1952 was a seminal year in King Ranch history. It was a year of centennial celebrations. The one-hundred-year legacy, however, was likely not as important as one other transformative event – in that year the King Ranch and its unique Santa Gertrudis cattle went international. In the early months of that year the ranch established operations first in Cuba and shortly thereafter in Australia. A journey across the expansive plains of Australia's Northern Territory and the Queensland Outback is an awe-inspiring experience, even for a veteran flatlander familiar with the vast American Southern Plains. It is not surprising the land beckoned to an American beef cattle entrepreneur. The Australian landscape promised possibilities beyond measure. Interpreted through the eyes of an expansion-minded international cattleman, it was a virtual beef factory, altogether underutilized and underdeveloped. Robert, or Bob, Kleberg, grandson to King Ranch founder Richard King, assumed management of the vast King Ranch empire. His ambitions were grand, and he directed the King Ranch international expansion. Kleberg believed the Australian grasslands harbored "immense and immeasurable possibilities for beef cattle production."
In 1989, following some thirty-seven years of relative success, the King Ranch, Australia ceased operations. That venture began in the earliest years of King Ranch international expansion and ended when the mighty ranch, facing hard economic realities on the home front, started a withdrawal from its international operations. Nonetheless, in the ensuing years the ranch and its distinct cattle—the Santa Gertrudis—transformed cattle production in the semi-arid and subtropical Australian grasslands. Those cattle, developed for the harsh grassland environs of Coastal and South Texas, prospered in difficult Outback environments. Despite a withdrawal to the coastal plains of Texas, the King Ranch demonstrated its international legacy through the prevalence of the Santa Gertrudis in marginal and environmentally challenging grasslands in Australia and across the globe.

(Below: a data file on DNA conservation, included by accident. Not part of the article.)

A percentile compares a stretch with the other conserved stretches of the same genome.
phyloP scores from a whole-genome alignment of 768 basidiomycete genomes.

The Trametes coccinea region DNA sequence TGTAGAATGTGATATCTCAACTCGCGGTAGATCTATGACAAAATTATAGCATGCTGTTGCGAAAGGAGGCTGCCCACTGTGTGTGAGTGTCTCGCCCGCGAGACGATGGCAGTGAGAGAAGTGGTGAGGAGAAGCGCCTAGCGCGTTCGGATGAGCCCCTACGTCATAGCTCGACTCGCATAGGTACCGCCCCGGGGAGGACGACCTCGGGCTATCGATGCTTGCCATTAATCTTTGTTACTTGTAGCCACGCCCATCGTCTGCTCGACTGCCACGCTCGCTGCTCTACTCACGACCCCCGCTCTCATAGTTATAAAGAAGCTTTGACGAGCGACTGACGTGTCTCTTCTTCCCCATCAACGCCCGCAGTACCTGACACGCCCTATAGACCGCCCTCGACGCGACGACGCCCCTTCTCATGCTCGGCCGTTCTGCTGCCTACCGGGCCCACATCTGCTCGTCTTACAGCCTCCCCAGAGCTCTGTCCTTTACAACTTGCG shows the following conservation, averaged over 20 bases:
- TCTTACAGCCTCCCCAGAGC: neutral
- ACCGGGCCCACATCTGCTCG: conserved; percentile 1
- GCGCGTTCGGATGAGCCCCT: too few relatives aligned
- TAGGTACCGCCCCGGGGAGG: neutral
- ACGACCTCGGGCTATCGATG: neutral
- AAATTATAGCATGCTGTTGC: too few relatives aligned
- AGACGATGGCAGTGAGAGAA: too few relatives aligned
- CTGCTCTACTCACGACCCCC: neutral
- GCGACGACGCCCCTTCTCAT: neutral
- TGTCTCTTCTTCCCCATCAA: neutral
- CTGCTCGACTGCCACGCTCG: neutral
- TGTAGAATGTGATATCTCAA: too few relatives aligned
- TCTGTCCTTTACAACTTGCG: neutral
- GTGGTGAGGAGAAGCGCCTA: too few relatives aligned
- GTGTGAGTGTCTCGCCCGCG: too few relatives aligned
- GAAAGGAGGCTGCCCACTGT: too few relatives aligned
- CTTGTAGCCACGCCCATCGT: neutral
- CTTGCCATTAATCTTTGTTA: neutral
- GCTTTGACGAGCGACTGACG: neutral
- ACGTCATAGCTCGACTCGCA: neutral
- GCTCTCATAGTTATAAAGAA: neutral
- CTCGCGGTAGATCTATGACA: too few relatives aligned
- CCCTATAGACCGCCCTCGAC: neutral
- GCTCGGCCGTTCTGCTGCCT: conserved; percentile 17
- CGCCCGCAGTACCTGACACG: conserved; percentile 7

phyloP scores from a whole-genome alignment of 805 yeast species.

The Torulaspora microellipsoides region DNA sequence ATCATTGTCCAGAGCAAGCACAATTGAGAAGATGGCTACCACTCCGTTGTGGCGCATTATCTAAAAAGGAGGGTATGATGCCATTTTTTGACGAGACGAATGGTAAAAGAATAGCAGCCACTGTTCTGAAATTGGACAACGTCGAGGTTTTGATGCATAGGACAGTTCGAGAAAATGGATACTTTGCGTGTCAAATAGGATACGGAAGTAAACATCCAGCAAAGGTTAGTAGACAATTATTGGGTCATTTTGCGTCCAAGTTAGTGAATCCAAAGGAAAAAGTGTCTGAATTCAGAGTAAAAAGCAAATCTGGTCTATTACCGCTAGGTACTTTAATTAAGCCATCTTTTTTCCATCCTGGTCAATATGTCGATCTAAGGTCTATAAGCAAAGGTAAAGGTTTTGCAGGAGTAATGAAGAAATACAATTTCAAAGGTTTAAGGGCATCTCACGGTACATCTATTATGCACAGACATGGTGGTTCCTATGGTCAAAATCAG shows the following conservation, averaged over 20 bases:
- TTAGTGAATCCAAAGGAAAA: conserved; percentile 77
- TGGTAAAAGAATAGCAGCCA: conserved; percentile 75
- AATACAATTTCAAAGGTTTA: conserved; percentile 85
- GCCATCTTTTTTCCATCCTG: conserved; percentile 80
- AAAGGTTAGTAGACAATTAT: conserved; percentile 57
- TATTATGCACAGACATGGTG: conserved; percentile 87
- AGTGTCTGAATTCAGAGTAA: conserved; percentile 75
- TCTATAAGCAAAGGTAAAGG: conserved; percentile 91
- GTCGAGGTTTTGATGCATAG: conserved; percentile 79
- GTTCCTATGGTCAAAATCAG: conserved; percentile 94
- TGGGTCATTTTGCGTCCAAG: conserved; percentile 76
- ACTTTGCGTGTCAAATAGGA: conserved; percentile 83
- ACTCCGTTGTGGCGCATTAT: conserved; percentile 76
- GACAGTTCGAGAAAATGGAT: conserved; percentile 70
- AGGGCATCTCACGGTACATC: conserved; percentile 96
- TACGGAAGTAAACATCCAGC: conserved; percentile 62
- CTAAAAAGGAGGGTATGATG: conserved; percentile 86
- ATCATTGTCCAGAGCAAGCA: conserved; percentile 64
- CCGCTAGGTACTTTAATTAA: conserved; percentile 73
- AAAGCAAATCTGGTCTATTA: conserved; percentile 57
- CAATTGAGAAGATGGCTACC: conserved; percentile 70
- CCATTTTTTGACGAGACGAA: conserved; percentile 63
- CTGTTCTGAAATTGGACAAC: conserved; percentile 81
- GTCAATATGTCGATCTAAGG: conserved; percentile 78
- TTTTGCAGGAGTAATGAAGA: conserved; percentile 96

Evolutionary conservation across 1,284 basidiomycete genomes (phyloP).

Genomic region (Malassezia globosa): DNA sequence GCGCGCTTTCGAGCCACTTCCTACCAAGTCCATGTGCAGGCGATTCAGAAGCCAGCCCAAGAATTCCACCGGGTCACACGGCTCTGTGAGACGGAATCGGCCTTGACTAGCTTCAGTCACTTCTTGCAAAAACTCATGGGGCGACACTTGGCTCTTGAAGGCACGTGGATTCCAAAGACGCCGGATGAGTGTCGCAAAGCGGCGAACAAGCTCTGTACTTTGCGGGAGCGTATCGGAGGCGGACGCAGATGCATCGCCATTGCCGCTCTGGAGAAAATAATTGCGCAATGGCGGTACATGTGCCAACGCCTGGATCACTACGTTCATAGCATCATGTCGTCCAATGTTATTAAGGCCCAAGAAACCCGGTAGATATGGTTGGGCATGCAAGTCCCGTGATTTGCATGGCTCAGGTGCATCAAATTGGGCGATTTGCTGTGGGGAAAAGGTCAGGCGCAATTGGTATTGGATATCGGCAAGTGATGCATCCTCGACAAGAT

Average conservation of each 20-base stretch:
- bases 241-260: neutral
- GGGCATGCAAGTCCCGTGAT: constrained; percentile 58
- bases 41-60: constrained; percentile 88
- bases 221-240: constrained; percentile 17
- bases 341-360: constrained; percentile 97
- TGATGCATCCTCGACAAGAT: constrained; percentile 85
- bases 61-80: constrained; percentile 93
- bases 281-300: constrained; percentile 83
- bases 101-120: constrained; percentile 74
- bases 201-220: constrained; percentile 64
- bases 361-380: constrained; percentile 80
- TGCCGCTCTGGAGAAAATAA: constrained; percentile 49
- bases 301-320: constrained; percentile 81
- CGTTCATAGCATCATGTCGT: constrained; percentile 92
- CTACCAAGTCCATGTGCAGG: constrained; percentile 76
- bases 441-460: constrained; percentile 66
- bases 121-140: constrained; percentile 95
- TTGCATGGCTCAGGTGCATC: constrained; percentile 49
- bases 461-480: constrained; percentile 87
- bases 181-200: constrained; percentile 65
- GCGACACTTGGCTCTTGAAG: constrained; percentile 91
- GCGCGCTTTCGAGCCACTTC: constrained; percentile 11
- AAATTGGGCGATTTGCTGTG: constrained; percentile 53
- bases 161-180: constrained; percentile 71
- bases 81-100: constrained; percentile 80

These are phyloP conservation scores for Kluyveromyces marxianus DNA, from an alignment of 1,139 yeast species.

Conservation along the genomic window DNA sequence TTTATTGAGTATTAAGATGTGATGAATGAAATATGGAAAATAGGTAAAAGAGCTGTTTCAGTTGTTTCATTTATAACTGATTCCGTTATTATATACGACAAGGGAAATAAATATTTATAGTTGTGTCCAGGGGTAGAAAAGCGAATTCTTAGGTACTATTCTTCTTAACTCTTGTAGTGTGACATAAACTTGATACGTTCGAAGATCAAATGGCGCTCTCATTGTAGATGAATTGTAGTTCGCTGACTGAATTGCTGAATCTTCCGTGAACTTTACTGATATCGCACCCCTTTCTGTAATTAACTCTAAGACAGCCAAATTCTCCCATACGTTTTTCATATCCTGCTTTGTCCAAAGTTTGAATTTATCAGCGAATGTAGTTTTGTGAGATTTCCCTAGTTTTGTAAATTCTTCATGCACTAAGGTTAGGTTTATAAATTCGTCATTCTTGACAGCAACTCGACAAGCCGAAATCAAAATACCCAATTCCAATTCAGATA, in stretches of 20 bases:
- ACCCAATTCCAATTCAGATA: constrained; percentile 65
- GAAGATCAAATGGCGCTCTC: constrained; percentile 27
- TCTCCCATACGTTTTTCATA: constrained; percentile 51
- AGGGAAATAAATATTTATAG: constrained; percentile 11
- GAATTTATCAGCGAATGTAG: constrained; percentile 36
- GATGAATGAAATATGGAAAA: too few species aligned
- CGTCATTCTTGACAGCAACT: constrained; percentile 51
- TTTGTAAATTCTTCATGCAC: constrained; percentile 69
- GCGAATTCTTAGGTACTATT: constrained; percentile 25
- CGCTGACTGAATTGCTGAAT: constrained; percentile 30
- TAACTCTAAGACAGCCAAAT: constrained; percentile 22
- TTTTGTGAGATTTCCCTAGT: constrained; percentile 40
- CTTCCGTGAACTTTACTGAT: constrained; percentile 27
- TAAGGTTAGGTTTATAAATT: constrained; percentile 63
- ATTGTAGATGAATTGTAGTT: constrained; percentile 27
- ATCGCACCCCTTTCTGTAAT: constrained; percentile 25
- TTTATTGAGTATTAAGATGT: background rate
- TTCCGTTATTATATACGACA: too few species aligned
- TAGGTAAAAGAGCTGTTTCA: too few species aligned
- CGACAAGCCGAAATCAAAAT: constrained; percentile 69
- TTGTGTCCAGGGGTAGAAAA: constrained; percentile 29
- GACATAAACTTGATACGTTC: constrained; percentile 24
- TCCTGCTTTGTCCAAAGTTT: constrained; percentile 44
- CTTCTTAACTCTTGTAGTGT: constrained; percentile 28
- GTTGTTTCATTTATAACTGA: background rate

Meet Leland Turner, PhD
Leland Turner is an Assistant Professor of History at Midwestern State University. He specializes in the history of the American West, Texas, Australia, and cattle ranching cultures. A 2007 Fulbright Fellowship to Australia allowed Turner to consider the international effect of American ranching culture through a transnational study of the cattle cultures and economies in Queensland, Australia and Texas. The resulting manuscript, "Outback by Southwest: King Ranch Cattle in the Australian Grasslands" is in progress and nearing completion. His work on cattle ranching in Trans-Pecos Texas and Northern Mexico expands on that interest in borderlands and transnational studies. He is co-editor of the forthcoming Conflict on the Border: Mexico's Revolution of 1910 and the Big Bend Country. The bulk of Turner's research considers the livestock industry and its attendant themes such as arid land environments, the diffusion of agricultural science and technology, and the influence of cattle raisers associations. His work on Murdo Mackenzie of the Matador Ranch and later the Brazil Land and Cattle Company is an example of such themes. Turner holds a BA from the University of Tulsa and the PhD in History from Texas Tech University.
James Hughes Callahan and Sarah Medissa Day were settlers who were in the forefront of the cultural, economic, and political changes in south central Texas during the mid-1800s. They were also everyday people. A native Georgian, Callahan migrated to Texas to serve in the Texas Revolution in exchange for land, eventually escaping execution as a prisoner of that conflict. He settled in Seguin, Texas, where he met and fell in love with divorcee, Sarah Medissa Day. Her family's journey and their colorful lives reflect what was typical for many new Texas immigrants immediately after its war of independence up to the Civil War. In a relatively short period of history, these two Texas pioneers would experience the effects of conflict, break social mores, and participate in the dawning of new industry, and their lifetimes were intertwined with the formation and evolution of societies.
Texas Rangers, Ranchers, and Realtors: James Hughes Callahan and the Day Family in the Guadalupe River Basin unfolds the lives of the Callahan family to provide a canvas on which to explore the people and the communities in the valleys of the San Marcos, Guadalupe, and Blanco Rivers during the formative decades of the mid-nineteenth century. Through their simple yet extraordinary lives, they helped sculpt Texas culture endowing it with many of the characteristics it is known for today.